Musharraf faces big decision
By Ahmed Rashid: BBC; July 20, 2007
Ahmed Rashid, guest journalist and writer on Pakistan, Afghanistan and Central Asia, says Pakistan's leader faces a stark choice.
The storming of the Islamabad's Red Mosque last week, and the deaths of scores of Islamic militants has placed Pakistan and its leadership on the edge of a deadly precipice.
One wrong move and the already deeply polarized country could plunge into a permanent state of anarchic violence, bordering on civil war.
Al-Qaeda and underground Pakistani extremist groups have pledged to target President Pervez Musharraf, government ministers and the army in revenge for the commando action that bought down the Red Mosque, which had defied the state for six months.
Interior Minister Aftab Sherpao barely survived just such a suicide attack in late April. Gen Musharraf himself has been the target of several assassination plots.
And since the Red Mosque siege some 50 soldiers have been killed by suicide bombers and in ambushes by the militants in the North West Frontier Province (NWFP).
Whatever choice he makes, Gen Musharraf knows he will still be targeted by the extremists
Now Gen Musharraf - himself a former commando - has promised to wage war against all extremist groups and to never allow a madrassa (religious school) to defy the state again.
He has sent thousands of troops to Swat, a tribal territory of NWFP and to the town of Tank where Pakistani Taleban and al Qaeda are attempting to impose their version of a Sharia state.
At the same time Gen Musharraf is faced with a middle-class movement of lawyers and professionals who are fed up with military rule and a burgeoning political opposition movement that held its biggest get together ever in London recently.
He is under intense pressure to spell out soon a time table for free and fair elections and his own future political role.
Although he has pledged to curb Islamic extremism repeatedly since 2001, he has failed to do so. But this time even he acknowledges that the crisis is far more serious.
Open war between the Islamic Republic of Pakistan and the so called 'Sharia state' of the Taleban has to be avoided.
A close adviser to the president says that when he finds himself in a crisis or a political trap, he carries out "a tactical retreat" which he then manoeuvres into "a strategic advance" in another direction altogether - leaving the past issues unresolved behind him.
Now there appears to be no space left for tactical retreats.
He is faced with a stark choice - either go for the extremists in a consistent manner as he has promised to do in the past or once again try to appease them. The latter course, many fear, would put the future of Pakistan at risk.
Since 9/11 he has been accused of double-dealing with the West, sometimes bending to pressure to curb Islamic extremism and at other times allying himself with extremists to brow beat or blackmail the governments of Kabul, Delhi or Washington.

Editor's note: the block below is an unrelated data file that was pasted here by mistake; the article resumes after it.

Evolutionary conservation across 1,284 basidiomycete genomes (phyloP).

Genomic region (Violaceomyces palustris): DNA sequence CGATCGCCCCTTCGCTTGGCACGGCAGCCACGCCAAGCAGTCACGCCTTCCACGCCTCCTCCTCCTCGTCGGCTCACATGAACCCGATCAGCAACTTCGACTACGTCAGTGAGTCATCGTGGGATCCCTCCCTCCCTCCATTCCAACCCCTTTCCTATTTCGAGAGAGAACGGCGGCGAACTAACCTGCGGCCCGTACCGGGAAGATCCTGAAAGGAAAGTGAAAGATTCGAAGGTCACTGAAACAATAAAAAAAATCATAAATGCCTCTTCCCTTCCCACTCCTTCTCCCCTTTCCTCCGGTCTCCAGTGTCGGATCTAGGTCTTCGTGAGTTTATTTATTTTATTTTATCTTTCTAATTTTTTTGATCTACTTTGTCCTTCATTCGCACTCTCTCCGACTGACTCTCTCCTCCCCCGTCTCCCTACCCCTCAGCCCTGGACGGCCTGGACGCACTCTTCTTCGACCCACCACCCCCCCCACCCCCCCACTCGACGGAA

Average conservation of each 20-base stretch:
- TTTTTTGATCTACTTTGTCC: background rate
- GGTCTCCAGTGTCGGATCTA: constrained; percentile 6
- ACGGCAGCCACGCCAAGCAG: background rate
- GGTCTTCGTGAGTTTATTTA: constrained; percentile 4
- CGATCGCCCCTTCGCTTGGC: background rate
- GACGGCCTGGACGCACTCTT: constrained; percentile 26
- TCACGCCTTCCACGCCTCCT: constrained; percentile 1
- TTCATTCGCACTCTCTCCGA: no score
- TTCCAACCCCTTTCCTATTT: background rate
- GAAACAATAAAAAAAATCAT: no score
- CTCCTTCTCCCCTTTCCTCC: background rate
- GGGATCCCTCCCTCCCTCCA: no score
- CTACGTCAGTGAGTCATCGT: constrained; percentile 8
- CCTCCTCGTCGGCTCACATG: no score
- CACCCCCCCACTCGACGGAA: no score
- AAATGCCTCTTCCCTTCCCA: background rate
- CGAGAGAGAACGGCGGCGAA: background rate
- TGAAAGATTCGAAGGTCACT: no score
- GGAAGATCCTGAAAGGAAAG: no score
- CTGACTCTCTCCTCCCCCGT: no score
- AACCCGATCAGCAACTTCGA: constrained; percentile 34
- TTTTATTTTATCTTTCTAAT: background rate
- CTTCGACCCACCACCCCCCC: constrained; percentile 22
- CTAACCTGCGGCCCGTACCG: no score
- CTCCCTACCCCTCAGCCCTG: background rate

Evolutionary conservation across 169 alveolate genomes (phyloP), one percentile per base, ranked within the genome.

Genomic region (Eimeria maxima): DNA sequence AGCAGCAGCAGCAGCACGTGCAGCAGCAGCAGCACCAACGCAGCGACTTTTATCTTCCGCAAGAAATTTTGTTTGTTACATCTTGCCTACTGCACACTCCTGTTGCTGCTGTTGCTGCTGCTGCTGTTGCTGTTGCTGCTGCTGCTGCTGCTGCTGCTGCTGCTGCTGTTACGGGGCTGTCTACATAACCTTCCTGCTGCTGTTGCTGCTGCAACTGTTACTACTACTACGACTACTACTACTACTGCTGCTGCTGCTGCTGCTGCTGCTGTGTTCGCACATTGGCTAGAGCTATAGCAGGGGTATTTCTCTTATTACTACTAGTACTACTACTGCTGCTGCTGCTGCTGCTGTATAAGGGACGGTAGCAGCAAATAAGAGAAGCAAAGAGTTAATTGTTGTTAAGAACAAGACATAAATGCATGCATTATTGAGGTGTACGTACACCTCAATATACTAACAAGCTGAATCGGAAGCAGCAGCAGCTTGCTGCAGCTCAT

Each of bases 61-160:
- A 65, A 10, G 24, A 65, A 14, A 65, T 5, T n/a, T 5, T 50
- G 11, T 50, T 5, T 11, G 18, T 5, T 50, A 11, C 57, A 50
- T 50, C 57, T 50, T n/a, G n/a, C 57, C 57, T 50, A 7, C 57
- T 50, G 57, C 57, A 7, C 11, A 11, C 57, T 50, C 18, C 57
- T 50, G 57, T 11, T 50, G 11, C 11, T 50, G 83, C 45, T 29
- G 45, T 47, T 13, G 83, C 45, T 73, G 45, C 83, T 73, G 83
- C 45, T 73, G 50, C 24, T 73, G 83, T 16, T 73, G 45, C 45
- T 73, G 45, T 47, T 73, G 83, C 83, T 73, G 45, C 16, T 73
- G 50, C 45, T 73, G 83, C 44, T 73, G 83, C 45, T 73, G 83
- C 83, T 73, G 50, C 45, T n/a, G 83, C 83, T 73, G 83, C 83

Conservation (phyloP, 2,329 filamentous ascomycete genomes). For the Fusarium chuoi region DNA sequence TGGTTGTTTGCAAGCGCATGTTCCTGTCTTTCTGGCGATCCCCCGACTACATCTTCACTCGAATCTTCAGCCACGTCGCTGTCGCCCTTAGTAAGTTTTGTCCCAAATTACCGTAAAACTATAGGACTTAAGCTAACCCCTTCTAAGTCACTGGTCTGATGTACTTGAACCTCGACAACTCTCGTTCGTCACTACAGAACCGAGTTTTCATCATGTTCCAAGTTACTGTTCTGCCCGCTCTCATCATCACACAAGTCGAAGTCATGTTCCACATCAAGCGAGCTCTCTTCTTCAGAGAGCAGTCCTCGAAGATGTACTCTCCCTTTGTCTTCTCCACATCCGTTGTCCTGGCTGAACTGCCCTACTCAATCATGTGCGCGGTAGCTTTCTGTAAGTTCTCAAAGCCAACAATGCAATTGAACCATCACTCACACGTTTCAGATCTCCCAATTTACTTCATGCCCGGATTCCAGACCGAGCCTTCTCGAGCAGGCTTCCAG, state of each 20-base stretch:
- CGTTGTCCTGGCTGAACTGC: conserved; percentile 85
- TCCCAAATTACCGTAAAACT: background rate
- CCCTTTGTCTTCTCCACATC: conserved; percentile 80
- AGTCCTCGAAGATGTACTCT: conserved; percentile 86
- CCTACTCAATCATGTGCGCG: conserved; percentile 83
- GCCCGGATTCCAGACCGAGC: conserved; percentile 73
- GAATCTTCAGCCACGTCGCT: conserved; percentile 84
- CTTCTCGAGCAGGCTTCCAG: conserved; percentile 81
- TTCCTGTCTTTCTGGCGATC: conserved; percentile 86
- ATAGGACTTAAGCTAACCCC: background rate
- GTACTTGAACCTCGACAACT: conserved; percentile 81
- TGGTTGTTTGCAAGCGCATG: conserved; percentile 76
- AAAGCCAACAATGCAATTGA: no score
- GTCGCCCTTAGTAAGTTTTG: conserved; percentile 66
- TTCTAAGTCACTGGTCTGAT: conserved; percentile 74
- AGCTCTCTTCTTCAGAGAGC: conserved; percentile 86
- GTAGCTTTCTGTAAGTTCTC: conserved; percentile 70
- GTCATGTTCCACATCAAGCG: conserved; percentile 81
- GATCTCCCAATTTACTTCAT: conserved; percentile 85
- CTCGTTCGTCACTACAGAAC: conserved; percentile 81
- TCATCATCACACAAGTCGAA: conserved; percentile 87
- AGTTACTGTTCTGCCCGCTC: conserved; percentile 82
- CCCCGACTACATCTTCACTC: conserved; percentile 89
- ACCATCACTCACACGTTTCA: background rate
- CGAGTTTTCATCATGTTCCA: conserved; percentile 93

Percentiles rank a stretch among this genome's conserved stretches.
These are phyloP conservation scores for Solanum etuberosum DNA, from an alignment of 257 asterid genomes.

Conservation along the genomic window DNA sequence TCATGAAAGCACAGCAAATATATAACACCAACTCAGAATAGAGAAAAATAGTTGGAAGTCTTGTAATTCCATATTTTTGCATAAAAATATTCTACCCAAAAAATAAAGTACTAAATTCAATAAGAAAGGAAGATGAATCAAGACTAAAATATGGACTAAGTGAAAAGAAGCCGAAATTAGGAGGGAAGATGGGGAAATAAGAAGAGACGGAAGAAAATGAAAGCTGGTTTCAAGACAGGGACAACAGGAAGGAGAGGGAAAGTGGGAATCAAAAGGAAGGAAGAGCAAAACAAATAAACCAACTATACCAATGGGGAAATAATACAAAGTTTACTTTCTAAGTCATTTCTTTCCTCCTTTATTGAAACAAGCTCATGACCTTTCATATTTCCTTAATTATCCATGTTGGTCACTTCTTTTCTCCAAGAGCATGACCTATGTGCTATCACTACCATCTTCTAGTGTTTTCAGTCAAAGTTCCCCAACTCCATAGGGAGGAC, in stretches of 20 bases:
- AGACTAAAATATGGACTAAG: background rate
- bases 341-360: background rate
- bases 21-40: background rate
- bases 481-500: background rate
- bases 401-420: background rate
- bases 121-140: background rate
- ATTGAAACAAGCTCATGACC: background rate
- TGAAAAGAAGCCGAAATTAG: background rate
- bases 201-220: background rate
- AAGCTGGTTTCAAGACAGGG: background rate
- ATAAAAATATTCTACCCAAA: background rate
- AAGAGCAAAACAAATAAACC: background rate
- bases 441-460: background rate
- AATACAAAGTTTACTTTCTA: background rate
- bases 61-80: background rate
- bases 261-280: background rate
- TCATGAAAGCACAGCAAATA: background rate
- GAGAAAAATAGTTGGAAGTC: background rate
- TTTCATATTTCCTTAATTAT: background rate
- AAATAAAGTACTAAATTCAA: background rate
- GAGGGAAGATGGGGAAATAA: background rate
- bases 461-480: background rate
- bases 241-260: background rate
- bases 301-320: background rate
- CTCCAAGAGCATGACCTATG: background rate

Thus far, he has never attempted to break the three decades old nexus between the army and Islamic extremists.
As a result al-Qaeda has found the space and support to regroup in Pakistan's tribal areas, the Afghan Taleban have found a safe refuge in Balochistan province and Pakistani Taleban have spread their propaganda across the Pashtun belt of north-west Pakistan.
If Gen Musharraf takes the first choice he will need to first garner political support and a new political mandate by allowing secular national parties such as Benazir Bhutto's Pakistan Peoples Party and smaller regional parties back into the political arena.
These are parties that have accused him of treating them with contempt since he seized power in a coup in 1999.
But striking a deal with Ms Bhutto and others would mean that the army would have to hold a genuinely free and fair election by the end of the year, allow the independence of the judiciary and media and share power with the politicians - something President Musharraf has been loathe to do.
Now it seems to many that the army needs to understand that it cannot take on the extremists unless it is prepared to have a credible parliament and civilian government to work with.
If he takes the second path it would mean striking more controversial and fragile peace deals with the Pakistani Taleban, the extremists and militant madrassas. This would involve allowing a weakening of the state's authority and credibility.
Taking the second path could also ultimately mean an abandonment of any pretence of democracy, the imposition of martial law, a further distancing from the West and enormous isolation from the majority of the people of Pakistan.
Whatever choice he makes, Gen Musharraf knows he will still be targeted by the extremists.
Ahmed Rashid is a Pakistani journalist based in Lahore. He is the author of three books including Taliban and, most recently, Jihad. He has covered Pakistan, Afghanistan and Central Asia for the past 25 years and also writes for the Far Eastern Economic Review, the Daily Telegraph and The Wall Street Journal